Give her lots of play time but most of this is because she is a puppy. Proper training may help a little. My 1 year old pup is still a total spaz. I swear he has the non stop energy of a terrier. He will go outside and run, run, run & run. Then come inside and terrorize everyone. He knows the off command but at times is too excited to care.

    I did get lucky because my pup was potty trained at 6 months old and he never really chewed. This is NOT the norm. Most need supervision until 1 or 2 years and some for there whole life. Just depends on the dog.

  5. #5
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    To answer one of your questions "When will the madness calm down"
    I dont want to alarm you but my Leo if 4 and the madness still hasnt calmed down

    Thats what makes them so much fun.
    Enjoy your pup they really are the best breed you know
    Mel
    Momma to Leonardo (Leo to his friends)

  6. #6
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    Two things: first, be sure to download the free-copy of trainer Dr Ian Dunbar's book After Your Get Your Puppy from www.dogstardaily.com (in the downloads section) -- it will really help you with all training and behaviour issues!

    Second: please be sure to read through the links on safely and happily mixing dogs and children -- especially in the case of very young children such as yours.

    http://www.cavaliertalk.com/forums/s...s-can-they-mix

    You should have a puppy x-pen or somewhere safe and kidfree that the puppy can go, and be sure to manage all interactions between children and pup at arm's length. Tragedies can happen otherwise on either side through accidents especially with a young dog and without careful management and careful restriction on what small kids can do in their direct interactions with a pup (if kids are running around with the puppy freely and there's a lot of excitement and high-pitched kid noise, this is likely why your pup is getting over-excited -- which you do not want, as it can lead to problems and biting); there's a risk of the puppy ending up a fear-aggressive (bite prone) adult around kids, of being very afraid of small children, and of accidental bites. I especially recommend these links:

    http://www.diamondsintheruff.com/kidsndogs.html
    http://www.diamondsintheruff.com/toddlersndogs.html

    You want to make sure everyone stays safe on all sides. Over years of doing rescue I have had so many cavaliers come in that cannot be rehomed in homes with young kids because that is where they initially came into rescue from, due to problems created by kids that were not supervised around the dog and the dog either became fear aggressive and a risk around children, or there was a biting incident, or the dog was now terrified of any small kids and thus no longer any fun for the family. As all the trainers say: supervision and management and consistency 100% of the time, at all times, makes for a happy mix of dogs and small kids; and the responsibility lies always with the parent.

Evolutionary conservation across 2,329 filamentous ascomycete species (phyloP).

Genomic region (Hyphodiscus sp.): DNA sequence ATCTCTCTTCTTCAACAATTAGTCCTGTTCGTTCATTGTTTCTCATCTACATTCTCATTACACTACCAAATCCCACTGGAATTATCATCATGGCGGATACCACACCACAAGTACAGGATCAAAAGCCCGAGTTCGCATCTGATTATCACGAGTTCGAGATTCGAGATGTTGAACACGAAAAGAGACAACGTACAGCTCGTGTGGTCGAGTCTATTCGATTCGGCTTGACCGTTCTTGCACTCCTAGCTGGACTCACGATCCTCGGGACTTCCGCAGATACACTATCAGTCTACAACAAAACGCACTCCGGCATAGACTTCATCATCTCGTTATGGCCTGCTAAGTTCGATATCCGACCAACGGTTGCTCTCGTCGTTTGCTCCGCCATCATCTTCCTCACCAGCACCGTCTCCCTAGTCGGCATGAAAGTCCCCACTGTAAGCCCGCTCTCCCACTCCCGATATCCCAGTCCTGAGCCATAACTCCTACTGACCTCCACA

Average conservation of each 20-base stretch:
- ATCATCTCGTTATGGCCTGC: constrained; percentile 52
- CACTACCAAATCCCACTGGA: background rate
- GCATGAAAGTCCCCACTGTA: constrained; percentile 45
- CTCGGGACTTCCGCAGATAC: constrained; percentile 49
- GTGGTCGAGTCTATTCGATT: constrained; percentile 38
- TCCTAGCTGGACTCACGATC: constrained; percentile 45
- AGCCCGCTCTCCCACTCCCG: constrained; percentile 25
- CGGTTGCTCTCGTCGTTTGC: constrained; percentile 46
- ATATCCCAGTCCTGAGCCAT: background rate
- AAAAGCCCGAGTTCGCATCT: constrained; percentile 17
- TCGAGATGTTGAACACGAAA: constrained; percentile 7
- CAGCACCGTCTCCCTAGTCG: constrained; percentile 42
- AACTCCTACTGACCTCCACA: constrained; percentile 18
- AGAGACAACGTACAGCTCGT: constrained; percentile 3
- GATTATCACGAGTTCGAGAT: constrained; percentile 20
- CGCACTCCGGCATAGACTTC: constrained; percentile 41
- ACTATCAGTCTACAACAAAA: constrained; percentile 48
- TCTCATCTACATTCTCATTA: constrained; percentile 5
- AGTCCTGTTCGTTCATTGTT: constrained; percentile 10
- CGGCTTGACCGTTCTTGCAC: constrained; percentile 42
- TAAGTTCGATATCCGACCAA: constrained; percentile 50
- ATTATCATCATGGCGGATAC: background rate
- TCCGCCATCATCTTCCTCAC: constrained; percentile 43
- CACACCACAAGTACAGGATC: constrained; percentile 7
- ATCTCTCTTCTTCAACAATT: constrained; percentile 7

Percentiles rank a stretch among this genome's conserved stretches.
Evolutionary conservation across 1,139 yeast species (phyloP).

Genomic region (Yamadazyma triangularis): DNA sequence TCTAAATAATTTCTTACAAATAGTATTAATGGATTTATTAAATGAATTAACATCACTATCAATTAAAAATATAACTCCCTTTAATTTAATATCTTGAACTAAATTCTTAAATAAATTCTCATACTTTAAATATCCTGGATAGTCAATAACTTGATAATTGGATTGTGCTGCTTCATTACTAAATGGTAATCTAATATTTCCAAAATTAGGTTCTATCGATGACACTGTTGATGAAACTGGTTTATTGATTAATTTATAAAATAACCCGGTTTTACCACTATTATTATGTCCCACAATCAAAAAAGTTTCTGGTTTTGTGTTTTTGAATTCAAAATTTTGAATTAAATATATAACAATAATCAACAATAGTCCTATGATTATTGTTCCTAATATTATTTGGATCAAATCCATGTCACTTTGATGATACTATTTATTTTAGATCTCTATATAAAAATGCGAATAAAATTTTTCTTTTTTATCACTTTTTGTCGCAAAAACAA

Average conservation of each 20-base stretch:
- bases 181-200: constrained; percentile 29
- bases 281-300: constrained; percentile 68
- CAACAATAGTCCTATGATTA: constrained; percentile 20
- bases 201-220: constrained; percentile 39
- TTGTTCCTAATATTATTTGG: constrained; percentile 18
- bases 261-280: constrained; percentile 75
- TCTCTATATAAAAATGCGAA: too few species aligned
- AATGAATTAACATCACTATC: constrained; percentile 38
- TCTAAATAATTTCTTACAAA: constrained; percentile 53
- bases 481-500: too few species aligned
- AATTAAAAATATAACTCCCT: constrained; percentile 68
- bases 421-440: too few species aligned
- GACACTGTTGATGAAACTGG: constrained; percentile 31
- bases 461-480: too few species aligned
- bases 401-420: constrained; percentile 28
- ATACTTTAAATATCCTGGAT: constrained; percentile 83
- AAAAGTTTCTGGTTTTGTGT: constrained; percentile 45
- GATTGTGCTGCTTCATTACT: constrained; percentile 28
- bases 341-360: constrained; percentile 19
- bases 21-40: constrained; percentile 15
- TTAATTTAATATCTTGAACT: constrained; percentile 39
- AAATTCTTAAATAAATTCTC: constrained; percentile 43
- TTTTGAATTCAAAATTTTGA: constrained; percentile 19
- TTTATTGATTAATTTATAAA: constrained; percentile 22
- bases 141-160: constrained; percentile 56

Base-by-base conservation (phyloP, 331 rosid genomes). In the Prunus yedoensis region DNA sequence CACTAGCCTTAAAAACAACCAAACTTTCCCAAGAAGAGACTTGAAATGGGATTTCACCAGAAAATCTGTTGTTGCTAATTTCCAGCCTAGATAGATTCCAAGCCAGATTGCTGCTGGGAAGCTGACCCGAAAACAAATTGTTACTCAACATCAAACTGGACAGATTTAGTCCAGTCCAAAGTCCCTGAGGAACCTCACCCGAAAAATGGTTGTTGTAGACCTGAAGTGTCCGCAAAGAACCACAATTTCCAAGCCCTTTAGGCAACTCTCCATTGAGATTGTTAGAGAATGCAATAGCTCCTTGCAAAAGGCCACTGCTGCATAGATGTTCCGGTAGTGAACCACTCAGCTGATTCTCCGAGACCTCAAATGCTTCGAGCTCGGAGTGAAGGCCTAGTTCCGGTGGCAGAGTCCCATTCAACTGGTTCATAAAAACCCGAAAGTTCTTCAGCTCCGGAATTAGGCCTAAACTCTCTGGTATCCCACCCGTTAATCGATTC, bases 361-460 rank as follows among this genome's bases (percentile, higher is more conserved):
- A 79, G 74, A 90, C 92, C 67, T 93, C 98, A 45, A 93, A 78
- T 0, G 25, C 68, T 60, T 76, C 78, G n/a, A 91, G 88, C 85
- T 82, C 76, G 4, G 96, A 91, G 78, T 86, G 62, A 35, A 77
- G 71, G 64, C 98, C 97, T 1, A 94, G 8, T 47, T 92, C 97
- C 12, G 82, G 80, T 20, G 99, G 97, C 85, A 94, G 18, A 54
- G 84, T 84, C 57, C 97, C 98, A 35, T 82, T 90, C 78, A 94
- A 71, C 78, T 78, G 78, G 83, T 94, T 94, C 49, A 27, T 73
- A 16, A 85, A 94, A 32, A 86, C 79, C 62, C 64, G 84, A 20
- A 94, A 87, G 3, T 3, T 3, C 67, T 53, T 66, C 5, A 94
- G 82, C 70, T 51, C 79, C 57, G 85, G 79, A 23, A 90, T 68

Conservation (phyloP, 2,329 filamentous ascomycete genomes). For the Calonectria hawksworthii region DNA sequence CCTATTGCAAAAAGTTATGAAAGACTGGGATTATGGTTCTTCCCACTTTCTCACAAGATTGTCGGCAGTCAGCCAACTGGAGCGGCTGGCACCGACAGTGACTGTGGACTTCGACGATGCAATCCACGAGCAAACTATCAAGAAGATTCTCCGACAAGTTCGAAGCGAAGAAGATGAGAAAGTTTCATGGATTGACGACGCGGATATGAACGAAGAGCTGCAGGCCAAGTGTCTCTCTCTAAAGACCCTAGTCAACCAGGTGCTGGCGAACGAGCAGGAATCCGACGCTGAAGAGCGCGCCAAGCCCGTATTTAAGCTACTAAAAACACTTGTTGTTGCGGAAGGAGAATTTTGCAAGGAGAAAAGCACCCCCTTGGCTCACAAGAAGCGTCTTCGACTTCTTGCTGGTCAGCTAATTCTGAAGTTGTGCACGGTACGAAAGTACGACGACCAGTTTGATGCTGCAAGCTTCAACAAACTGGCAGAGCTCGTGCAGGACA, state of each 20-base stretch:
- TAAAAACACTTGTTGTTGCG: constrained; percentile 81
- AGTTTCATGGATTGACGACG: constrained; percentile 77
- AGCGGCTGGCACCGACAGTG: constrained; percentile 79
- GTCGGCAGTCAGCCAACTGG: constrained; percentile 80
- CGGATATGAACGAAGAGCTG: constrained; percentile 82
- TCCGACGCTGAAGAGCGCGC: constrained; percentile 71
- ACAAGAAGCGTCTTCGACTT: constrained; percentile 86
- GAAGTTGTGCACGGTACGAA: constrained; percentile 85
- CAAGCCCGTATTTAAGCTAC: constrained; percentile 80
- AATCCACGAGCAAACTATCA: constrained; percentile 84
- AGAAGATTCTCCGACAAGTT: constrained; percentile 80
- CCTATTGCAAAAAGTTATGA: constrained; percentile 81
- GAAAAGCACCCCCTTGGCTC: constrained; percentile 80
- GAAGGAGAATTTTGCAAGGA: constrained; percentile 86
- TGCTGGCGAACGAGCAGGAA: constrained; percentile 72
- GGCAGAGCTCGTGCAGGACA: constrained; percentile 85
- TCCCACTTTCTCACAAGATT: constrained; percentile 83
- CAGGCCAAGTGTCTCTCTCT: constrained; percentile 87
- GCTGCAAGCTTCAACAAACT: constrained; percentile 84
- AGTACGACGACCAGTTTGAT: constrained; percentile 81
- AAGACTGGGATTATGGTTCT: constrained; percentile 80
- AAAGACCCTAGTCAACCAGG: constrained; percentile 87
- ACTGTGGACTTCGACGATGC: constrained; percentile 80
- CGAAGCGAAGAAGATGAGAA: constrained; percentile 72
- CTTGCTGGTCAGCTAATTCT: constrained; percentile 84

Karlin
    Cavaliers: Jaspar Leo Lily Tansy
    In memory: Lucy
    Cavalier SM Infosite:www.smcavaliers.com

  7. #7
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    It sounds like you are still in the early days, i was keeping a very close eye on Mimi for the first few weeks but i also found that i must have got her just enough toys for her not too want to chew on things, we have had not problems with her chewing any furnature, the only thing is when she is shut in the kitchen if there are clothes in the basket she will take them out but i think thats just because of the smell of us on them as she does not chew on them. The easiest way we got to getting Mimi not to jump up was when she comes up to a child we asked them to stand there with their arms folded and look up, Mimi got bored that she wasnt getting attention so she started to sit infront of people to get fuss. This was quite easy to do because we stuck at it. I have found that cavs do love attention a whole lot more than other dogs my family have had.
    Your baby is still your baby no matter what species

  8. #8
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    Thanks for the replies and links everyone

    Quote Originally Posted by Karlin View Post
    You should have a puppy x-pen or somewhere safe and kidfree that the puppy can go
    All we have is her crate. It's big enough for her bed and toys and some extra room (just enough for her to turn around in). Obviously if she and the kids need to be separated to calm everyone, she has to go in there, and to keep the kids away from her, I have to take them to another room (as they're too young to be left alone), and that's why I was concerned that doing this (i.e. putting her in the crate at times during the day) would be too much?

    Quote Originally Posted by Kate H View Post
    Hold a titbit just above her nose, say Sit, move it slowly backwards - she lifts her head to watch it, her backside automatically goes down, and voila! a sit.
    Unfortunately, she doesn't even have the patience to sit and watch it, as soon as she spots it, she's leaping and jumping all over me trying to get it Extremely excitable!!

  9. #9
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    Wow you have got your hands full with three kids! I call mine the furry kids and it is like having kids sometimes. They do settle down eventually but maybe because you have two very young children Rosie is more excitable. Jasper still try's to jump up especially when it's feeding time but I always get him to sit or he doesn't get it. He sings for his food it's so funny and Holly does little twirls! Good luck with Rosie I'm sure you will get there eventually. They are a beautiful dog and that's their nature to always be with you that's why I love them so much.
    Deb

  10. #10
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    The only real way to calm down an energetic dog is to tire them out, mentally and physically! A nice recipe for a tired dog is to start with a crazy ball game to get the big energy out, go on a nice walk, then come back and practice some training techniques. Rinse and repeat as needed! Congrats on your puppy, before you know it you will feel like he was always part of the family